Traditional therapy has not always suited men who often struggle to identify their feelings. The very process is perceived to give them a stereotypical label. 

The DVD showed a sequence of counselling sessions and was role-played. The client had come because his wife thought his lack of enthusiasm about her first pregnancy (after being married for 15 years) was a matter for concern. The client himself was uncertain about whether he needed help. The thing that upset the client was his wife’s comparison of him to his father whom he described in a detached way as being distant, aloof and uninvolved with him when he was a child. 

The following program was used.

1. The way the client experienced emotions was examined. He tended to have headaches, an upset stomach, would feel angry or experience emotions as stress. (In fact, many emotions may manifest simply as stress). This was normalised for the client but it was explained that learning to be more aware of his feelings than the way he was currently experiencing them would be preferable. 

For homework, he was asked to write out as many words for emotions as possible. 

2. The counsellor noted that very few vulnerable emotions were on the list – words like disappointed or worried. There were no words for affection and caring but ‘happy’ and ‘pleased’ were included.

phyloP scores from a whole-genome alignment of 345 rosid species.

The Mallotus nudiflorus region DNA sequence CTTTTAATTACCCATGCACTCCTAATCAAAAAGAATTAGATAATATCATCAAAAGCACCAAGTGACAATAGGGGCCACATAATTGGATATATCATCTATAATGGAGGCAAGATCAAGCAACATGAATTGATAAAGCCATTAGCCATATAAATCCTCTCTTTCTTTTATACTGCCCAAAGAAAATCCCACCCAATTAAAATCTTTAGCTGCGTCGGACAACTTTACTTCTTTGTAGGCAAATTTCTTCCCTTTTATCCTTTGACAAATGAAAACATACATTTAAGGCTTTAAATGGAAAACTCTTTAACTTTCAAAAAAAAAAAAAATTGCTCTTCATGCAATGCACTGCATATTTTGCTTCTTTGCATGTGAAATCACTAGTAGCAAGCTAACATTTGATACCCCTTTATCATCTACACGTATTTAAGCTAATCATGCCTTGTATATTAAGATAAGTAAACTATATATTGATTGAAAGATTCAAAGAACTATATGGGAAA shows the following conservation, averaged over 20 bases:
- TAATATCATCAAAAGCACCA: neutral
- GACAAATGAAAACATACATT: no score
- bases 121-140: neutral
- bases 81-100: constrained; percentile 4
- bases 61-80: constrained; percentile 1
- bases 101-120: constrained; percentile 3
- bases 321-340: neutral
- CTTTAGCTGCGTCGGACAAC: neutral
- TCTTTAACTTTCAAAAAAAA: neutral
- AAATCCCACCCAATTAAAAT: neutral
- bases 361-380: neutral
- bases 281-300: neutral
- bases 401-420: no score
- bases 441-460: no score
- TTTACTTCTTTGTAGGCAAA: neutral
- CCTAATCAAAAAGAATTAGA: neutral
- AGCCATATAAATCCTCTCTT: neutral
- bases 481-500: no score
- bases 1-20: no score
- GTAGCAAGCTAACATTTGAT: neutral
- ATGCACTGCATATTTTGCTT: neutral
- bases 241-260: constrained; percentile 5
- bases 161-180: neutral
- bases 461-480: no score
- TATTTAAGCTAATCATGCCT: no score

For homework, the client was asked to add more words to the list, especially vulnerable words like ‘sad, lonely, hurt, fearful, abandoned’. 

3. The relationship between the client and his father was explored more. His father had been the strong, silent type, good, hard-working, taking care of his family, but too busy when at home too take interest in his son. 

4. The client was asked to infer from the words, body language and behaviour how others around him and on TV were feeling. The difference between ‘action empathy’ (being aware of what people are doing) and ‘emotional empathy’ (being aware of what they are feeling) was explained. Men tend to practice the former rather than the latter. 

5. This homework was subsequently discussed. The client’s observations led him to recall how a ‘college love’ wanted him to communicate more and how he could see a parallel between her and his wife. He admitted his confusion about what women want and also recognised that he was afraid of expressing vulnerable feelings because he feared his wife would think he was not strong enough to look after her. He saw his role as being strong, trustworthy and stoic. At this point, the counsellor explained the difference between having an emotion and being overcome by that feeling.